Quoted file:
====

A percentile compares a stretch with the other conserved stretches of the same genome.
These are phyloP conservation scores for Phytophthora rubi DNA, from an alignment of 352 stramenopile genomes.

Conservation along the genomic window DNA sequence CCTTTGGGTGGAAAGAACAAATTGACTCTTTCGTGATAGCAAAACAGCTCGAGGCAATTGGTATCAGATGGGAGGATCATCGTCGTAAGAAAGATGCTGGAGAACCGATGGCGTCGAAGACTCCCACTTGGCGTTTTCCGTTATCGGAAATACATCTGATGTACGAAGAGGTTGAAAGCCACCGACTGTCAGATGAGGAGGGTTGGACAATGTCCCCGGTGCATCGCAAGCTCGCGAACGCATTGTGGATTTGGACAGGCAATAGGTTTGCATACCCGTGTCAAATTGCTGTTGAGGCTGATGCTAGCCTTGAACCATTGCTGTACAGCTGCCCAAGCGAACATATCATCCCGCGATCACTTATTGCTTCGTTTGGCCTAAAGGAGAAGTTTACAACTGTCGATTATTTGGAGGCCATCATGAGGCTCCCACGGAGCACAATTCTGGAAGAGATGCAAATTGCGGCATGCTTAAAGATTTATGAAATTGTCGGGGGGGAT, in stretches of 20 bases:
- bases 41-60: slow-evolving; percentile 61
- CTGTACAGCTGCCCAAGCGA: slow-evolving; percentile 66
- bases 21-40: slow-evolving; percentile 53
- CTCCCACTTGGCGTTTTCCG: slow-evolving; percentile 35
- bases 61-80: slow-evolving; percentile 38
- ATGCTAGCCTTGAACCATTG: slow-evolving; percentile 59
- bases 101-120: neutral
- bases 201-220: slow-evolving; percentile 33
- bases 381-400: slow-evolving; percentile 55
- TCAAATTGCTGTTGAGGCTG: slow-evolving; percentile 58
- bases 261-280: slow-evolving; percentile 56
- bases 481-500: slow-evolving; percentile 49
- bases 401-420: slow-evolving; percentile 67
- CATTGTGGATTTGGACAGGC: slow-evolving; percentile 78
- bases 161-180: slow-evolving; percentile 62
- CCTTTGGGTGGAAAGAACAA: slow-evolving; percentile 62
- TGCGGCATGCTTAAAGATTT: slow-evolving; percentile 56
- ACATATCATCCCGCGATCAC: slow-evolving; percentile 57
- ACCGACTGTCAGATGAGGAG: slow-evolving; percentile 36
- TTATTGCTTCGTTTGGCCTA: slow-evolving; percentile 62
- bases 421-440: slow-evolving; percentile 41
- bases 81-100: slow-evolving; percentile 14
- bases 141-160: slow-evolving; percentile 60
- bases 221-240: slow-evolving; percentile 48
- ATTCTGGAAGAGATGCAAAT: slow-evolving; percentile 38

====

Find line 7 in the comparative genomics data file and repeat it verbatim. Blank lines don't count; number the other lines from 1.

- CTCCCACTTGGCGTTTTCCG: slow-evolving; percentile 35